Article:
_____Does the vegetation look different in a spot lower than the surrounding areas?
_____Do you hear frogs in the spring from that wet area?
If the answer is YES to any of these, you may have a wetland!
Step 3: Wetland Regulations
State wetland regulations require that wetlands provide significant function and value to Vermonters in order to be protected. Both the wetland and at least a 50‐foot buffer zone are protected. The following wetlands are presumed to provide function and value, and so are subject to the Vermont Wetland Rules:
- Any wetland on the VSWI map
- Any wetland contiguous or connected to the VSWI mapped wetland (so look for VSWI wetlands in close proximity to your property)
- Any wetland that is the same type and size as what is on the VSWI maps (1/2 acre or larger)
- Wetlands over or under a half acre that:
- Are adjacent to a stream, lake, pond, or river
- Are vernal pools
- Are special and unique wetlands like bogs or fens
- Are headwaters above 2500’ in elevation
- Are adjacent to impaired waters
What happens next?
In most cases, if you can stay 50 feet away or more from the edge of the wetland, you won’t need to do anything. If you don’t know where the edge of the wetland is, you may need to contact a wetland professional to determine the edge of that wetland.
If there is no way to avoid doing work in the wetland or buffer zone, you may need a permit from the State and/or the Army Corps of Engineers.
Click here to visit our permits page to find out more.
Don’t want to get a Permit? Consider the Following:
Maybe you don’t need to impact those wetlands!
- In most cases, wetland permits are only required if your activity is proposed in the wetland or within 50 feet of the edge of the wetland.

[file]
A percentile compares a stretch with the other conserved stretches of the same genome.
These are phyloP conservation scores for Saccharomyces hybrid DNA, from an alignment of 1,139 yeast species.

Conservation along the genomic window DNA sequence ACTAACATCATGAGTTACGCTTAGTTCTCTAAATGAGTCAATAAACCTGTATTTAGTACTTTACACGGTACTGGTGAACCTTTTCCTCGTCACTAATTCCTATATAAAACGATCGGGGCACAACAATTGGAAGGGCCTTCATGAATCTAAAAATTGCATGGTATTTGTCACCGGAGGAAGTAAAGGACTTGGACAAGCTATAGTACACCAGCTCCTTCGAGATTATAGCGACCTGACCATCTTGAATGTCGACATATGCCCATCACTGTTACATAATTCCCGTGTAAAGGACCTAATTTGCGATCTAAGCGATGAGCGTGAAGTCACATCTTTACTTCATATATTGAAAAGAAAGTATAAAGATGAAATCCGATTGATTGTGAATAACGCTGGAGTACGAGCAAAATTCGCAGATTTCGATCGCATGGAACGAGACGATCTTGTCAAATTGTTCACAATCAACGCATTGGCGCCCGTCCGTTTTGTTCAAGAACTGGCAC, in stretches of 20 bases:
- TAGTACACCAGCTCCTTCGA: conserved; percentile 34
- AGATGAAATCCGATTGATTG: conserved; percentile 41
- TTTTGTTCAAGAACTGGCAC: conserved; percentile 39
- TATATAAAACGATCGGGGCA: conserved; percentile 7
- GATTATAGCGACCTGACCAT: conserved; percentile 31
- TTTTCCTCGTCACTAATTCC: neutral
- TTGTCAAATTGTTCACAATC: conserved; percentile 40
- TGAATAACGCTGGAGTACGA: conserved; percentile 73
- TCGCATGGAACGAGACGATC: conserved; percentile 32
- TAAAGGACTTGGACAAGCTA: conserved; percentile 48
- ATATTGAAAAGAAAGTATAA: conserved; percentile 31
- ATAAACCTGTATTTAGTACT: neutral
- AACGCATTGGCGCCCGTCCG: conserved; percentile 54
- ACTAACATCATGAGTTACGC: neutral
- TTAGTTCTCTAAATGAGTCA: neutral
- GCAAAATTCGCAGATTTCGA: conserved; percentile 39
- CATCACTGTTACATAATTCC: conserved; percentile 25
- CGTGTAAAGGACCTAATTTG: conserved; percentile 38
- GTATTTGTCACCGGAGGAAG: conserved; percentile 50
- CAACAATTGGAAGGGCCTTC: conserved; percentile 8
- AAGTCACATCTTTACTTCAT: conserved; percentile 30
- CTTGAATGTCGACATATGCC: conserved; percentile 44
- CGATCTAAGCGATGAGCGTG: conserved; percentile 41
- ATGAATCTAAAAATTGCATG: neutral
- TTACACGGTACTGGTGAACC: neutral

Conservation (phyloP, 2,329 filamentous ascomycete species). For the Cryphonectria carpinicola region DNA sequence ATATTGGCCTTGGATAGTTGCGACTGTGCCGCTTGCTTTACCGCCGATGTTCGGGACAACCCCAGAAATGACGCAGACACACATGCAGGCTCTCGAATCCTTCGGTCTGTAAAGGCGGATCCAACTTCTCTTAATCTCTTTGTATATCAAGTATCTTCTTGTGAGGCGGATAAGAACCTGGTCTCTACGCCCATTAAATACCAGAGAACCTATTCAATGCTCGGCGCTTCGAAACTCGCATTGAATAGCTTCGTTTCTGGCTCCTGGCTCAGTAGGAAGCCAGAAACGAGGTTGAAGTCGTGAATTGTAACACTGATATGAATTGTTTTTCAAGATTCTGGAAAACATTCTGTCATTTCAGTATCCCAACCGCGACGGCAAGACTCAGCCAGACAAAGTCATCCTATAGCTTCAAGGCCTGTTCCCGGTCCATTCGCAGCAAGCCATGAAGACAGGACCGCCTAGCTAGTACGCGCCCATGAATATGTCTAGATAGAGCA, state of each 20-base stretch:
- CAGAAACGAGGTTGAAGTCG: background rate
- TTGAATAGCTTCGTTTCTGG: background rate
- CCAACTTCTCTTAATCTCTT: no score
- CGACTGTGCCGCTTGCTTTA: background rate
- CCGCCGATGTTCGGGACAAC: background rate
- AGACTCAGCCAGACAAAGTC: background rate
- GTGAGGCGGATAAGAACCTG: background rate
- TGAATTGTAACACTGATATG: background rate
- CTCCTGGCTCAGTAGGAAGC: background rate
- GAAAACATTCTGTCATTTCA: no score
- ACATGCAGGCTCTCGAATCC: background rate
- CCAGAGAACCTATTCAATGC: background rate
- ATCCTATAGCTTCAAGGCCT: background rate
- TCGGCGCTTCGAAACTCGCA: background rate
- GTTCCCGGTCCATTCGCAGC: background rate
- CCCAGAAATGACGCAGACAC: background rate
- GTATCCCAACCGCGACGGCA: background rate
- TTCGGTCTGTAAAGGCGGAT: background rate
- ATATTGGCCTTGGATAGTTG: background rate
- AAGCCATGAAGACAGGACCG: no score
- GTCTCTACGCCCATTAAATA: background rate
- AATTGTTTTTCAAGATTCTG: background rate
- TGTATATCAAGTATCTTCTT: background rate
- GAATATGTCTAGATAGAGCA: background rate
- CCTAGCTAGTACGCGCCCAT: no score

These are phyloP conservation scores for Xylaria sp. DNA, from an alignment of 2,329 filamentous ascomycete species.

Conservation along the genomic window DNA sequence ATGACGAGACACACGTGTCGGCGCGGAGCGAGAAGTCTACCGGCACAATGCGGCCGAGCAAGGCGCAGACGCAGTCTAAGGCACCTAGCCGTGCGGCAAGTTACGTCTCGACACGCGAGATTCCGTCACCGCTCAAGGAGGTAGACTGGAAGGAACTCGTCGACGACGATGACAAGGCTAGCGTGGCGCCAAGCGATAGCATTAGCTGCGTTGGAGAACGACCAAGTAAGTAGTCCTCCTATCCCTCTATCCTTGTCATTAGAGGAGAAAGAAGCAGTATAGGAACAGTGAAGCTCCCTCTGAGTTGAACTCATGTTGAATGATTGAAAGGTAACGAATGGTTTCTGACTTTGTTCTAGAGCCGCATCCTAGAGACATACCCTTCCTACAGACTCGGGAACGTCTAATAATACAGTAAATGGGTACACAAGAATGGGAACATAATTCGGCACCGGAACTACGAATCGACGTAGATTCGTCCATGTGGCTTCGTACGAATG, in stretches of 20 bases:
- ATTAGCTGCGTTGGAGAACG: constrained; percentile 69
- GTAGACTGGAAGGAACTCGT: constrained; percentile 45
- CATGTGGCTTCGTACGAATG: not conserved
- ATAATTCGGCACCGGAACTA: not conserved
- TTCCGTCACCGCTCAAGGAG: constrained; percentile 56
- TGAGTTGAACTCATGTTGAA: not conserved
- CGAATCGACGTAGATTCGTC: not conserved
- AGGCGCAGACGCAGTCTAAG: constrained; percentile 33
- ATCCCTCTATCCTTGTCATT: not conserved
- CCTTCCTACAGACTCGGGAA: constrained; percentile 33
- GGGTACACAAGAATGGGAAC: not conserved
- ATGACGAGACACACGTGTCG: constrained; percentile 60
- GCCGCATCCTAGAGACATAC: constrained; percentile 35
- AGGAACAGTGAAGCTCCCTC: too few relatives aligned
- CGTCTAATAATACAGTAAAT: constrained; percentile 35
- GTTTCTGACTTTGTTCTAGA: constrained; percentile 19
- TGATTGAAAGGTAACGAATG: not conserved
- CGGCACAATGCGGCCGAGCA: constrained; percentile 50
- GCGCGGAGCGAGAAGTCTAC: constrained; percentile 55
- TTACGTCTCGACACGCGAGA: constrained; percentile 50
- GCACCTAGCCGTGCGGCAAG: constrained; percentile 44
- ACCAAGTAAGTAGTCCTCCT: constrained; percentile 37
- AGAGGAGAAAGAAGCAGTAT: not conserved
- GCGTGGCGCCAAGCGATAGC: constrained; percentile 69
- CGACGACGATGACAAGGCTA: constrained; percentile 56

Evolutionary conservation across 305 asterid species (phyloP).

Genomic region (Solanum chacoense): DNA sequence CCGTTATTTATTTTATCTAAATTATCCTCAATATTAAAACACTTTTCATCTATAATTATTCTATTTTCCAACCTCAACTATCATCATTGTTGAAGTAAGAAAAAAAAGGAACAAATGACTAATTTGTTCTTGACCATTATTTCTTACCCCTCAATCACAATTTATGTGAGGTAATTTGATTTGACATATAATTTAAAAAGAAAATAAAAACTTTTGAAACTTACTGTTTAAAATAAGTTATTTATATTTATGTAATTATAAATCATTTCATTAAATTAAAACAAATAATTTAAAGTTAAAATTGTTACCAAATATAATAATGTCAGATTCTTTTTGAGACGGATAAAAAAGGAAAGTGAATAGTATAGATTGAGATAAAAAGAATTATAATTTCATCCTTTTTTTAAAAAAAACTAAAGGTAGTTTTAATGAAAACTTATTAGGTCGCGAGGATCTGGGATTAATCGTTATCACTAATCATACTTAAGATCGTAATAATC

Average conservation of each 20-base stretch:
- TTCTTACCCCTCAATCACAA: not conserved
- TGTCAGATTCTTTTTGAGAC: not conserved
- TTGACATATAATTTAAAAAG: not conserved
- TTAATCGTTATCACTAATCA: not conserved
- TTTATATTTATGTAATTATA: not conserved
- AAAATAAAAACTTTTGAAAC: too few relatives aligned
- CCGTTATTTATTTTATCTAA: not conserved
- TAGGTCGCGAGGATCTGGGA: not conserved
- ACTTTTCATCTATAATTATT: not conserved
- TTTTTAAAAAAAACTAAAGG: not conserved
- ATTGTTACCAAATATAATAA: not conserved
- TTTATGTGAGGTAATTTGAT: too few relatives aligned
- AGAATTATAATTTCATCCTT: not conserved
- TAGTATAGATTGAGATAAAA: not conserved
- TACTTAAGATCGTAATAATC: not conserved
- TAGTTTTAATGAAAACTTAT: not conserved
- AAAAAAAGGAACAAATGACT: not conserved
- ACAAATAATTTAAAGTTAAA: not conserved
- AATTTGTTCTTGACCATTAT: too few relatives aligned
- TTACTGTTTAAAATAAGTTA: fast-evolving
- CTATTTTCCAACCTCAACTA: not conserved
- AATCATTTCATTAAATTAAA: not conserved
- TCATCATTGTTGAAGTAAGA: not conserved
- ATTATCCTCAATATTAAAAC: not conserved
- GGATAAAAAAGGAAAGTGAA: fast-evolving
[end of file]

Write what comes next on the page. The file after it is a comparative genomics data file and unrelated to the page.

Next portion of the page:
- If purchasing land, make sure there is plenty of upland for your driveway, home, lawn and septic.
- If you are near wetlands, look at the following ways to avoid impacts to wetlands and buffer zones:
- Adjust the location and orientation of buildings so they are in uplands;
- Find out if there is more than one way to access the site; or,
- Scale back the size of your project.
Wetland Violations are Costly
- The time and money spent on enforcement, for fines, restoration, and legal fees, exceeds the time and money spent to get the appropriate permits.
- Violations of environmental regulations are subject to fines of up to $42,500 for the initial violation, and $17,000 per day if the violation continues.
- As part of an enforcement action, all the work you did may have to be removed and the wetland restored.
- Ongoing enforcement may potentially undermine the marketability of your property.
- You may loose eligibility for funding such as USDA Crop Insurance for farmers.
Need More Information? Have Other Questions?
State of Vermont:
Department of Environmental Conservation
Watershed Management Division
1 National Life Drive
Montpelier, VT 05620‐3522
Vermont Wetland Inventory Map:
Your town or city Zoning Official, Conservation Commission, or Planning Commission
U.S. Army Corps of Engineers